Philippines braces for New Year’s carnage
The Philippine national police chief warned Sunday that anyone shooting off oversized firecrackers or recklessly spraying celebratory gunfire would be arrested in an effort to reduce the country’s annual New Year’s Eve carnage.
Philippine officials also urged TV networks to broadcast footage of firecracker blast victims writhing in pain as a scare tactic, as 50 hospitals nationwide were put on alert.
Superstitious Filipinos believe that noisy New Year’s celebrations, largely influenced by Chinese tradition, drive away evil and misfortune. Each year celebrations go too far in the Philippines, as powerful firecrackers explode in crowded neighborhoods, often during drinking sprees. Many Filipinos fire guns in the air and set car tires ablaze in the streets, making many urban areas resemble war zones.
“I have campaigned every day against firecrackers,” Health Secretary Francisco Duque III said. “But this has become a deeply rooted part of our culture.” Duque said health authorities were as ready as they could be for the inevitable wounded. “All the manpower, the surgical and trauma teams, the medicine, emergency wards are on stand by,” Duque said. “We’re ready.”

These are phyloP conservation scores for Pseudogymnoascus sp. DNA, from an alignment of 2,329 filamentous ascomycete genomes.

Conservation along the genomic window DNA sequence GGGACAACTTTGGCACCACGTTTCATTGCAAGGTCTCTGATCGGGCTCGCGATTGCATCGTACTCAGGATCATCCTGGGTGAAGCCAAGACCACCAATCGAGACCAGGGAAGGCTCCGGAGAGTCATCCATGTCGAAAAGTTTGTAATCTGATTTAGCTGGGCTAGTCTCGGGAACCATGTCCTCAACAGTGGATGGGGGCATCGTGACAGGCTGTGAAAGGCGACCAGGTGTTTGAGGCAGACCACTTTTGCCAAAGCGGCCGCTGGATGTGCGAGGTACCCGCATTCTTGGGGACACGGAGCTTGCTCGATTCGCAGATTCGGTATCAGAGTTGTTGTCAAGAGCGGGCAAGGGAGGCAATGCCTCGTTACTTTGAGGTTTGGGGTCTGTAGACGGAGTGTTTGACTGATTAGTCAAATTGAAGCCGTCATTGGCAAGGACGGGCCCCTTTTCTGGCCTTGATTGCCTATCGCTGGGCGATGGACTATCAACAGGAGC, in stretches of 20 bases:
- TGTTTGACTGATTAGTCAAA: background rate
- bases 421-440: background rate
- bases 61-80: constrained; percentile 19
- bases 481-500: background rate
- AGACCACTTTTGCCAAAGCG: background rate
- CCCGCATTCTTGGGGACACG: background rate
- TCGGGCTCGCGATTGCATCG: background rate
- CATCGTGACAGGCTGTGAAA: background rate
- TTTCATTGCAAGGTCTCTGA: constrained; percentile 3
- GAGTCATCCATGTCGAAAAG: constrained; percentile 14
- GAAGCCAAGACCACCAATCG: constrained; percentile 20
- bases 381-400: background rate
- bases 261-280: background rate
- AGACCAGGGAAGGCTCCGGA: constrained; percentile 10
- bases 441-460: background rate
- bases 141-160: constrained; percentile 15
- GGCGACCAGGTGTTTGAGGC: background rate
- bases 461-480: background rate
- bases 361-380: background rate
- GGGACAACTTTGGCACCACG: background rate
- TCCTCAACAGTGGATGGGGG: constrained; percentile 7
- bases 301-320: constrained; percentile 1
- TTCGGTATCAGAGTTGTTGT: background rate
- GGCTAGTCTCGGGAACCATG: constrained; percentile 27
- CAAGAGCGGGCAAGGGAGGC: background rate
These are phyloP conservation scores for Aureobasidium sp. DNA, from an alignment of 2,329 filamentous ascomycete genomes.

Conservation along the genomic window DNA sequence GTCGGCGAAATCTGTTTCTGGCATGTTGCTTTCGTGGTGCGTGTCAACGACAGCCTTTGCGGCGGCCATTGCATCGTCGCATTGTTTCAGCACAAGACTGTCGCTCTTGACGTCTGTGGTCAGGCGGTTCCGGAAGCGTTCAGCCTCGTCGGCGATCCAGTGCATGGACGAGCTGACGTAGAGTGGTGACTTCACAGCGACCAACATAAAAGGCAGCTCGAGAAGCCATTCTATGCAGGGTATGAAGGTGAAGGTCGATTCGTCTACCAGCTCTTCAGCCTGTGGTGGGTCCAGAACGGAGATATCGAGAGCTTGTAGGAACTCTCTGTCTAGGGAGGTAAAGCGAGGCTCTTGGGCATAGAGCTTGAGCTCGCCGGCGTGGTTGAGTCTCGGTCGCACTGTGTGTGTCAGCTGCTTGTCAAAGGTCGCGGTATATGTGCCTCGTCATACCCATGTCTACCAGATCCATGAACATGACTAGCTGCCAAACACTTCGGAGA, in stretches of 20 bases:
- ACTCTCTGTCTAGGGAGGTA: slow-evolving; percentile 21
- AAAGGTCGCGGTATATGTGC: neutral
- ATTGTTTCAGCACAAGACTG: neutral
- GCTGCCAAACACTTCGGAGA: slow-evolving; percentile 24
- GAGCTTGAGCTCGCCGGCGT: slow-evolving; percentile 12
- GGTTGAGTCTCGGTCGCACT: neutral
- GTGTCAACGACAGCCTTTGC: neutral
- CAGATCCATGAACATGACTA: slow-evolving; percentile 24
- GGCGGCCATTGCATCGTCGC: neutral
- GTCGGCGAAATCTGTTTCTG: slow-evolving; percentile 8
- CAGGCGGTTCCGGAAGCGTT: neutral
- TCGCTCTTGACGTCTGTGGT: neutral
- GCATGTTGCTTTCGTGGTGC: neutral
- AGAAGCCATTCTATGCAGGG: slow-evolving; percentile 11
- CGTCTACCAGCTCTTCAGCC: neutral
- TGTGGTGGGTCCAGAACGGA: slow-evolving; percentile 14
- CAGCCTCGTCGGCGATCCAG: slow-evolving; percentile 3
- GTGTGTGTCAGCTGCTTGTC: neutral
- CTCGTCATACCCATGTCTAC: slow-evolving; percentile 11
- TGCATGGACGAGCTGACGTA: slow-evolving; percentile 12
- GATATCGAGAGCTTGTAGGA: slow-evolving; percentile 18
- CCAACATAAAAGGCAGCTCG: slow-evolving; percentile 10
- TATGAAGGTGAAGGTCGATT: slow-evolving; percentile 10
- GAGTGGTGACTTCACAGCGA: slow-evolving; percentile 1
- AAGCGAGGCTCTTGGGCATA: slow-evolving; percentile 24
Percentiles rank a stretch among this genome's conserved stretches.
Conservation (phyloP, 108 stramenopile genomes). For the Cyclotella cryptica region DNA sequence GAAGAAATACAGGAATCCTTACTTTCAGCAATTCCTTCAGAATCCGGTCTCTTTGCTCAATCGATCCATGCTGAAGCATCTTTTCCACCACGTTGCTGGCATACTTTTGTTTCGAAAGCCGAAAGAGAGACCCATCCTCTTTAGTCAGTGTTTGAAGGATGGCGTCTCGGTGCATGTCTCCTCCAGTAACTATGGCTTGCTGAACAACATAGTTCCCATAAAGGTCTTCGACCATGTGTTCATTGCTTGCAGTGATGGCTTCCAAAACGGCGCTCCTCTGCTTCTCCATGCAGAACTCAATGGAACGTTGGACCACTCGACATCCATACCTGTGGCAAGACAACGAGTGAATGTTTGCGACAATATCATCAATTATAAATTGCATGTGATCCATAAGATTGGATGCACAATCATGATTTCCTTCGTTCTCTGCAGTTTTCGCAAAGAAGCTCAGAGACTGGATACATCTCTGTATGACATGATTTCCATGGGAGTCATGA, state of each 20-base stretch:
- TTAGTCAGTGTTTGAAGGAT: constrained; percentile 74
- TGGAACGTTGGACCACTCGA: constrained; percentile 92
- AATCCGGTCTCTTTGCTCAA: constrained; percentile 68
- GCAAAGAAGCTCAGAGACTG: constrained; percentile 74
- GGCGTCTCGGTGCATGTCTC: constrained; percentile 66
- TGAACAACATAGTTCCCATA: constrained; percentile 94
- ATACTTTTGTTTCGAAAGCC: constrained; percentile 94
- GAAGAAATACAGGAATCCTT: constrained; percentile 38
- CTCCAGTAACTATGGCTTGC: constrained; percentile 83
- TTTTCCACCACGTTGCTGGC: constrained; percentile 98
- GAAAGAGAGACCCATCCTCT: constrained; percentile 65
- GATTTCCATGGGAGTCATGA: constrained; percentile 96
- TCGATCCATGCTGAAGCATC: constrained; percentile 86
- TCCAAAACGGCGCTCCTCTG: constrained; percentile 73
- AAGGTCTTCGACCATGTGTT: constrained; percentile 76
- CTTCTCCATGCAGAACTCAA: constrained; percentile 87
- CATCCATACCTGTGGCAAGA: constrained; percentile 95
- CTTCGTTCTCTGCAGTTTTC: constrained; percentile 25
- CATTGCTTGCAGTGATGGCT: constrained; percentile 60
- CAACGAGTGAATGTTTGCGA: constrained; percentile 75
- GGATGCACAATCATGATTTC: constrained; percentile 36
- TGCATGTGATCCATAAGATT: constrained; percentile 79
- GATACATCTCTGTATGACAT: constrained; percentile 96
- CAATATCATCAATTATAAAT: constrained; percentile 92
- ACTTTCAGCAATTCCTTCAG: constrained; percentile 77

Health authorities reported seven deaths and 620 injuries from firecrackers and celebratory gunfire last New Year’s Eve. The number of people injured by firecrackers and celebratory gunfire has risen by 75 percent to 284 in the two weeks ahead of New Year’s Day compared to the same period last year, Duque said.
A Christmas Day blaze sparked by firecrackers killed 25 people in a department store in the central Philippine city of Ormoc. National police chief Director General Oscar Calderon ordered a crackdown on illegal firecracker use and celebratory gunfire, threatening to arrest violators. TV networks were also urged to show videos of firecracker victims writhing in pain in hospital emergency rooms as a deterrent, officials said.
Plastic water pipes sprayed with denatured alcohol and then ignited have also been banned this year. Called “Boga,” the noisemakers are still widely used, however.
In the sprawling southern port city of Davao, which has imposed a total ban on firecrackers in the last five years, Mayor Rodrigo Duterte went on TV to issue a warning to revelers. “Yes, we’ve maintained a record of zero injury, but there are still many violating the ordinance,” said Duterte. “I warn you, anybody who gets caught would stay in jail.”